Know Your Product   

By Susan Ibarra 

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Recently, we addressed the aspects of profiling your audience before you make a written or oral presentation.  We covered how to switch your focus from your concern as the speaker or writer to the concerns of your reader or audience.  This follows up covers the next step:


Know Your Product

This is not to be confused with a tangible item or service you provide.  When you are making a presentation of any kind, you are providing information, which sends the message.  Your product is the message.

Just as you profiled your audience to learn all you could about them, you also need to know your product.  You need to ask yourself – What is my message?  All to often though this question is never answered.  

So what is your message? Your message is your idea that you want to sell.  For example: It’s an idea to increase your investors ROI…Its an opportunity to build wealth…It’s a plan that will increase market share.  It’s also your memo to R & D to lower costs or your resume to convince a potential  employer to interview you.

Your idea is what you want someone to buy.  However, before anyone will buy your idea, you will first have to find the central selling point.

The single most common problem that obstructs successful communications is that we often assume that the job of communicating was accomplished.  Unless you find that central selling point, your message will have holes in it. 

Does  your

presentation

have

holes???

When that happens, your listeners will project their own assumptions into those holes.  The affect with your listeners is that they will not understand your message, as you want.  And therefore, they will not take the action that you desire.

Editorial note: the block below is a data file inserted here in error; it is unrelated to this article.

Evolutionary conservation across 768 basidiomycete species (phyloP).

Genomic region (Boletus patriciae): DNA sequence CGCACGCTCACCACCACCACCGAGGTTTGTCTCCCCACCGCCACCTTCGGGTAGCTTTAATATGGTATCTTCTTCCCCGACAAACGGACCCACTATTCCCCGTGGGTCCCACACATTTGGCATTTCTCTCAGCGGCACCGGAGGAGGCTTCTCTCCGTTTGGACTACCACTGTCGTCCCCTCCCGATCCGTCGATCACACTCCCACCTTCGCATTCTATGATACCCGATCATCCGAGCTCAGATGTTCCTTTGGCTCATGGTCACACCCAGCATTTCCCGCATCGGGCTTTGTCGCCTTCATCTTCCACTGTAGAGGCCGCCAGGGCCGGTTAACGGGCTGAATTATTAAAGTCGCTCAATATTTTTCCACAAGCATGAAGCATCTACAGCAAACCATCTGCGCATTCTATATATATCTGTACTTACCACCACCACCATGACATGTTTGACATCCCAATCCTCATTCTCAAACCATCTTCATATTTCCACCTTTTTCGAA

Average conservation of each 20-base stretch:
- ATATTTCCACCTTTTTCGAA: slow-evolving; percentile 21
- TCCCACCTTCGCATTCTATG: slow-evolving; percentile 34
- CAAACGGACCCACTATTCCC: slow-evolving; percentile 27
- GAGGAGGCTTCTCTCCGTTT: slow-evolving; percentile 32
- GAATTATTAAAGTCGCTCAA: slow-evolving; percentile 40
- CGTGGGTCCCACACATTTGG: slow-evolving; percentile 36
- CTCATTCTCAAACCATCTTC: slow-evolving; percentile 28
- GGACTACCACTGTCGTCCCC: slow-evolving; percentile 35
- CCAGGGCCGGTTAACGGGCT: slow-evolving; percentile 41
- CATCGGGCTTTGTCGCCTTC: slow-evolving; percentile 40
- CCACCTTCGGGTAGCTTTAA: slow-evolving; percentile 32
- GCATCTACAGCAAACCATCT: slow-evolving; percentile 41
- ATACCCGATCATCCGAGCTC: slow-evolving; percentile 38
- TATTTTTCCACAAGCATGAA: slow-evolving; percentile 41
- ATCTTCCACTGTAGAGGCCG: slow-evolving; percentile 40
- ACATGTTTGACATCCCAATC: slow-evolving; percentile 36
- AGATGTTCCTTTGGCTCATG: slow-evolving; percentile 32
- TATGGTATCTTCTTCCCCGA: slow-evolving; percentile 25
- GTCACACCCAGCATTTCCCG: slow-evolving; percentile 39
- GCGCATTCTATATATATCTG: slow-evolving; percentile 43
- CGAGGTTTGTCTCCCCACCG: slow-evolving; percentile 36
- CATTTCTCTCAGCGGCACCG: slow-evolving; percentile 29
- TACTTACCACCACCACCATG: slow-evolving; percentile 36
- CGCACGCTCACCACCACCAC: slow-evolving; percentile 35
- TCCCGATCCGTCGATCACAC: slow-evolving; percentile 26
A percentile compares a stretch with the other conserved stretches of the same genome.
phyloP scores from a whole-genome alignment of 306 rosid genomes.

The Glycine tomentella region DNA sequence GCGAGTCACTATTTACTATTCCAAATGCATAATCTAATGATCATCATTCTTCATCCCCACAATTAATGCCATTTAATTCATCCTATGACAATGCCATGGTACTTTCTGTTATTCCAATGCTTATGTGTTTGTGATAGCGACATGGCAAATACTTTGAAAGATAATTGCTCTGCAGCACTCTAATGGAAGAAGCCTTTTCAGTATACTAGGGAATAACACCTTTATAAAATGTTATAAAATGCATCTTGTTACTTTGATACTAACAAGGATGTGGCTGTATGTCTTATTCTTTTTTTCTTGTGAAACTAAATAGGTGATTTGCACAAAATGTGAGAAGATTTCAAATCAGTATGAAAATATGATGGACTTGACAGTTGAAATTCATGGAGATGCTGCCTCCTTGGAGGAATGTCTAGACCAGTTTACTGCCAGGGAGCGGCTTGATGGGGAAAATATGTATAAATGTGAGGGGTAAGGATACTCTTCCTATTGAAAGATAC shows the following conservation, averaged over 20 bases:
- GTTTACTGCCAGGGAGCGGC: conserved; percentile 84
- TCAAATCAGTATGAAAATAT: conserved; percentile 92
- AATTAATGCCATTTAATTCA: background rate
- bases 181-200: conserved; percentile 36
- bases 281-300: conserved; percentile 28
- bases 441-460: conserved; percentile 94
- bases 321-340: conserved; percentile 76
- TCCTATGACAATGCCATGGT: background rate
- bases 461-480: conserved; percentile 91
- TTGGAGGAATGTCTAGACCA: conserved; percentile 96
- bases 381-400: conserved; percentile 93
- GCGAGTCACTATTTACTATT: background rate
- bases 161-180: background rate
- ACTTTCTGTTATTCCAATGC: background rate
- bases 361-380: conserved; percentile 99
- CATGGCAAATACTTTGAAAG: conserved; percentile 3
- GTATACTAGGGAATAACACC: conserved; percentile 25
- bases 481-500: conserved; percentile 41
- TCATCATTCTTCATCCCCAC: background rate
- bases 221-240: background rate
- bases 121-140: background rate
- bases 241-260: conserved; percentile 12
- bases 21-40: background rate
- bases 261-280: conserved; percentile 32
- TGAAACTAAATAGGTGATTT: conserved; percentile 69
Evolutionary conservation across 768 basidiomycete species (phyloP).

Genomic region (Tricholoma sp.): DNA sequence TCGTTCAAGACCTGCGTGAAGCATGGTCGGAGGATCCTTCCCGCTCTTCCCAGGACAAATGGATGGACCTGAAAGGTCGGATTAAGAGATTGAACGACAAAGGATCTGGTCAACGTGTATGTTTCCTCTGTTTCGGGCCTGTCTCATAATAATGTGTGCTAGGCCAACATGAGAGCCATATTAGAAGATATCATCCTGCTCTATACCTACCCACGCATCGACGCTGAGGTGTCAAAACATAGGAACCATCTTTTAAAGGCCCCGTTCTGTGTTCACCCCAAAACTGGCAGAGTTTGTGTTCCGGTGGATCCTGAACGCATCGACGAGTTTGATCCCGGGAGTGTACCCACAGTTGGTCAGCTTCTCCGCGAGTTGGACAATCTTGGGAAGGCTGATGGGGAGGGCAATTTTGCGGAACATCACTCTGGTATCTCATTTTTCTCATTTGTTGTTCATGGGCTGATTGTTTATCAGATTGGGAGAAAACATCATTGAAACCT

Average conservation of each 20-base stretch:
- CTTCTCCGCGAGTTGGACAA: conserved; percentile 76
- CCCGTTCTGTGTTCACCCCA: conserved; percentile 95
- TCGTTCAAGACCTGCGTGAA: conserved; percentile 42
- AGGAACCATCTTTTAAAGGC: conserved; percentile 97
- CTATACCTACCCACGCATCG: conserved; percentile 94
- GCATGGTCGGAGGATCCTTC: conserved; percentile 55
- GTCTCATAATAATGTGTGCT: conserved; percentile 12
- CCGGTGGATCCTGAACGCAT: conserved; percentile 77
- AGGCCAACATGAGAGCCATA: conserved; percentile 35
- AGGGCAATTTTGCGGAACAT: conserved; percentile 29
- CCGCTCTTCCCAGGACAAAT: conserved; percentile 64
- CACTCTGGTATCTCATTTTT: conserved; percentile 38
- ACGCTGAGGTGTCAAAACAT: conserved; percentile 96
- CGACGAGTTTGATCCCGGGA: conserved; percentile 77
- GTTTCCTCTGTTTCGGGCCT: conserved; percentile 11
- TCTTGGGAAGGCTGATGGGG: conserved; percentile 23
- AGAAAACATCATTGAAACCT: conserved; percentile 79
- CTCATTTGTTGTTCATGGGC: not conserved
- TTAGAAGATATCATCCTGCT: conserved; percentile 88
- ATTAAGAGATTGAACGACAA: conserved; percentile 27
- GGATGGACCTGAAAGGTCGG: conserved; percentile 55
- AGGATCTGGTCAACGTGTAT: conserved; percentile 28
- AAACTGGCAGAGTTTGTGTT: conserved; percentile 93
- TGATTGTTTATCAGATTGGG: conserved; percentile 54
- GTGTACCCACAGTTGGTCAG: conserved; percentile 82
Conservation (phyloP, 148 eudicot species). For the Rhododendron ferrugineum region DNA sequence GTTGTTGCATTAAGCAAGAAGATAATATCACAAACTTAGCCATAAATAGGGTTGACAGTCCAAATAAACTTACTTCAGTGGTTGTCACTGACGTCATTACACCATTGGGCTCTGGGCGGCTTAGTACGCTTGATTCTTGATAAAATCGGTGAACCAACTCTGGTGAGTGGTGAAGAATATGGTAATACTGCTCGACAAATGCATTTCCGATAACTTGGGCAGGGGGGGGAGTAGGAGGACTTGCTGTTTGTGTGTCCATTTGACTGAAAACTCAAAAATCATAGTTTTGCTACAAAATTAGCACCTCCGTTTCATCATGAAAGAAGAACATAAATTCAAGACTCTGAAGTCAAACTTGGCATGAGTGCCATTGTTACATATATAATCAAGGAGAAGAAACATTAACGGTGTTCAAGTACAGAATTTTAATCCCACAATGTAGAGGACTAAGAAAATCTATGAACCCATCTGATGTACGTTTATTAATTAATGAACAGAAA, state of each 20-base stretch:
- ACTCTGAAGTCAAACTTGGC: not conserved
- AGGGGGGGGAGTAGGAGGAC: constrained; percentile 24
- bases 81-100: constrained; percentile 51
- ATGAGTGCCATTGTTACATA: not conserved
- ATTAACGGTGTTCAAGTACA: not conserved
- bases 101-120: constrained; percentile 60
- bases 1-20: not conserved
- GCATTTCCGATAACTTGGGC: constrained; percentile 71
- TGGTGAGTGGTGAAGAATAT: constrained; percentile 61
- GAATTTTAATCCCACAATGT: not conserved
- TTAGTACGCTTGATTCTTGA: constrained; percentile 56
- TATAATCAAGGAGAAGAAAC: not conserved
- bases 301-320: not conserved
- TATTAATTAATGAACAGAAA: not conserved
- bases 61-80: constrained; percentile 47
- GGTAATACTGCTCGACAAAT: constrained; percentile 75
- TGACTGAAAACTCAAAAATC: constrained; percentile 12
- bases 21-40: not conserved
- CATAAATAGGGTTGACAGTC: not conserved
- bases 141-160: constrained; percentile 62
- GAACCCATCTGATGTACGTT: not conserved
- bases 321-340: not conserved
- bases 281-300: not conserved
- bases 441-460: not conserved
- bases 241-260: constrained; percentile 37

The strategy for effective communication is to persuade your audience.  Not threaten/bark at them (if they’re subordinates/staff) or make pie in the sky promises (if they’re investors).  Whenever you communicate, you want to sell an offer that cannot be resisted.  But that won’t happen unless you marry what you want with what your listener/audience wants.


Pump Up The Volume

Your audience is not hearing you! That’s  because  they  are  tuned into Wii-FM, more commonly known as, What’s In It For Me?  Your listeners are primarily concerned with themselves, their situation, their problems and their needs.  They are naturally motivated to move in their own best interest.  Whenever you write, talk or present, your listener is thinking, What’s In It For Me?”

When you have something that fits your audience’s need and helps them with their problems, your listeners will pay better attention to you and what you want.


The Central Selling Point

Before anyone will buy your idea you have to demonstrate its value first.  That is the central selling point. You want to link the benefits of what you have to offer to the needs (or problems) of your listeners.  You want to demonstrate with words or visuals how their needs/problems will be solved with your offer.  Showing colorful examples of how their situation is improved is like a free sample.

Echo your listener’s thoughts.  Focus in on their needs.  Then help them to own your idea.    When you show that you understand their problem and that your plan is their solution and has concrete benefits for them, your listeners will begin to accept your idea and respond with action.

Do you have a topic that you’d like to read about or need written?  We’d like to know.

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